• 1/29/2024 – House Judiciary, (Bill Scheduled for Hearing); Time & Location: 10:00 AM, Rm. 156-A. Do Pass 10-0. You can view the video of the hearing here. Choose Jan 29 from the dropdown, then go to 1:01:15 for the start of HB 1222.
    • 2/1/2024 – House Third Reading. Do Pass 94-0. You can view the video of the session here. Choose Feb 1 from the dropdown, then go to 1:22:40 for the start of HB 1222.
    • 2/21/2024 – Senate Judiciary, (Bill Scheduled for Hearing); Time & Location: 1:30 PM, Rm. 130. You can view the video of the hearing here. Choose Feb 21 from the dropdown, then go to ??? for the start of HB 1222.
  • HB 1313 REAL ESTATE LAND CONTRACTS (MOED J) Defines “principal dwelling land contract” (contract) as a land contract for the sale of real property: (1) designed for the occupancy of one to two families; and (2) that is or will be occupied by the buyer as the buyer’s principal dwelling. Provides that a buyer who has completed the buyer’s obligations under the contract is entitled to the homestead deduction regardless of whether the seller has conveyed title. Provides that the seller under a contract must provide the buyer with certain information concerning any liens that encumber the property 10 days before the contract is executed. Sets forth disclosures that must be included in a contract. Requires all preexisting liens on the property to be satisfied by the seller by the end of the contract term. Provides that a contract must permit a buyer to pay the balance owed and receive the deed at any time. Prohibits prepayment penalties or additional charges for an early payoff. Provides a three day cancellation period for both the buyer and seller. Allows the seller and the buyer to transfer their respective interests in the contract to other parties, subject to certain conditions. Requires the seller to provide the buyer with an annual statement of account. Sets forth certain rights and responsibilities of the parties upon default by either the buyer or the seller. Sets forth acts and omissions constituting violations and establishes remedies for these violations. Provides that a violation of these provisions constitutes an incurable deceptive act that is actionable by the attorney general under the deceptive consumer sales act. Authorizes the attorney general, in consultation with the department of financial institutions, to adopt rules to implement these provisions. Requires that the executed contract or a memorandum of land contract be notarized.
  • HB 1383 – WETLANDS (MORRISON) Clarifies various wetland definitions. Eliminates certain wetland rulemaking requirements. Provides that certain wetland activity requires state authorization. Clarifies the compensatory mitigation that must be offered to offset certain wetland activity. Makes conforming changes and technical corrections.
  • HB 1387 – HOUSING DEVELOPMENT (MILLER D) Makes various changes to the residential housing infrastructure assistance program. Expands the definition of “economic development facilities” applicable to the economic development and pollution control statutes to include facilities for housing for purposes of redevelopment commission programs outside Indianapolis for age-restricted housing or residential housing development. Makes a technical correction.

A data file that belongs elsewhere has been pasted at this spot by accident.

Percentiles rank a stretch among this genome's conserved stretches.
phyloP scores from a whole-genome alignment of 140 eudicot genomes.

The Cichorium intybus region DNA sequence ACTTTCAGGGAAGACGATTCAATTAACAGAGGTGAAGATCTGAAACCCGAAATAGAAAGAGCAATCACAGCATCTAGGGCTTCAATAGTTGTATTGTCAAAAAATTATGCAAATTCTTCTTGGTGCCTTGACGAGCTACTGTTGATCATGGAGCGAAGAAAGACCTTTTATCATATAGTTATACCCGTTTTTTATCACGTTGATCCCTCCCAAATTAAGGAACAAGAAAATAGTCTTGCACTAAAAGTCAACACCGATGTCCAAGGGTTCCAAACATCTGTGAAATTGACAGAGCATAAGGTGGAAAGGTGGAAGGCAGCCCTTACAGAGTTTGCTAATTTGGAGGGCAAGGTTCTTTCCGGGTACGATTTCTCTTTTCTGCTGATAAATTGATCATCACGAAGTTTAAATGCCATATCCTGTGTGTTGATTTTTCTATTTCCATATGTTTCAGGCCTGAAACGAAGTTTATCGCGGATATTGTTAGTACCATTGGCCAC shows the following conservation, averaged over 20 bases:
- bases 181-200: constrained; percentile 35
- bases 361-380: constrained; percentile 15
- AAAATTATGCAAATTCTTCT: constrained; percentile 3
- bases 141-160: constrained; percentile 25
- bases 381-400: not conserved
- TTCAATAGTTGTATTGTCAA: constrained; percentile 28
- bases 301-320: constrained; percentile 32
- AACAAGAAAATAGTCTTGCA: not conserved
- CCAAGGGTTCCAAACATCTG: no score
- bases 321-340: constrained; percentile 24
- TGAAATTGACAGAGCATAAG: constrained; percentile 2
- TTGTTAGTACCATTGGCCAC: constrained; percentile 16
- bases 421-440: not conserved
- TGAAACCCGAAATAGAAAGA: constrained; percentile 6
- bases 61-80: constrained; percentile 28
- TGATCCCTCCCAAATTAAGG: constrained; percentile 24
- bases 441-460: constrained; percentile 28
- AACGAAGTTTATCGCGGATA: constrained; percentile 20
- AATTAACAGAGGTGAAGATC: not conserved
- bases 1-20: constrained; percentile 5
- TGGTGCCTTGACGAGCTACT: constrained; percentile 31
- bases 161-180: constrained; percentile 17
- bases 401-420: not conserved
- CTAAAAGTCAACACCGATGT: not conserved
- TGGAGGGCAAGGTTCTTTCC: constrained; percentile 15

• 1/23/2024 – House Government and Regulatory Reform, (Bill Scheduled for Hearing); Time & Location: 10:30 AM, Rm. 156-C. Do Pass 10-0. You can view the video of the hearing here. Choose Jan 23 from the dropdown, then go to 14:30 for the start of HB 1387.
    • 1/30/2024 – House Ways and Means, (Bill Scheduled for Hearing); Time & Location: 8:30 AM, Rm. 404. Do Pass 10-0. You can view the video of the hearing here. Choose Jan 30 from the dropdown, then go to 21:30 for the start of HB 1387.
    • 2/5/2024 – House Third Reading. Do Pass 96-2. You can view the video of the session here. Choose Feb 5 from the dropdown, then go to 56:28 for the start of HB 1387.
    • 2/22/2024 – Senate Local Government, (Bill Scheduled for Hearing); Time & Location: 9:30 AM, Rm. 233.
  • HB 1413 – STATE AND LOCAL POLICIES ON HOMELESSNESS (DAVIS M) Cancels the appropriation in the 2023 budget bill for the state’s housing first program and reallocates that appropriation to the Indiana housing and community development authority (authority) as follows: (1) Provides that state funds for homelessness must be used for: (A) parking areas; (B) camping facilities; (C) individual shelters; and (D) congregate shelters; and specifies conditions and requirements applicable to those facilities. (2) Provides that state funds otherwise used for permanent housing must be used to assist individuals with substance use, mental health treatment, and other services, including short term housing. Provides that the authority must award certain funds as performance payments for political subdivisions or nonprofit organizations that reduce the number of individuals with days unhoused, days in jail or prison, or days hospitalized. Specifies that a person who owns or operates a private camping facility funded under the bill’s provisions is immune from civil liability. Prohibits an individual from camping, sleeping, or using for long term shelter land owned by the state or a political subdivision, unless the land has been authorized for that use under the provisions added by the bill or another law. Provides, if certain elements are met, that a person who knowingly or intentionally uses land owned by the state or a political subdivision for unauthorized camping, sleeping, or for long term shelter commits a Class C misdemeanor. Establishes an affirmative defense to such a prosecution. Prohibits a political subdivision from adopting or enforcing any policy that prohibits or discourages the enforcement of any order or ordinance prohibiting public camping, sleeping, or other obstruction of a sidewalk. Authorizes the attorney general to bring a civil action to enjoin a political subdivision that adopts or enforces such a policy. Makes conforming changes. Makes an appropriation.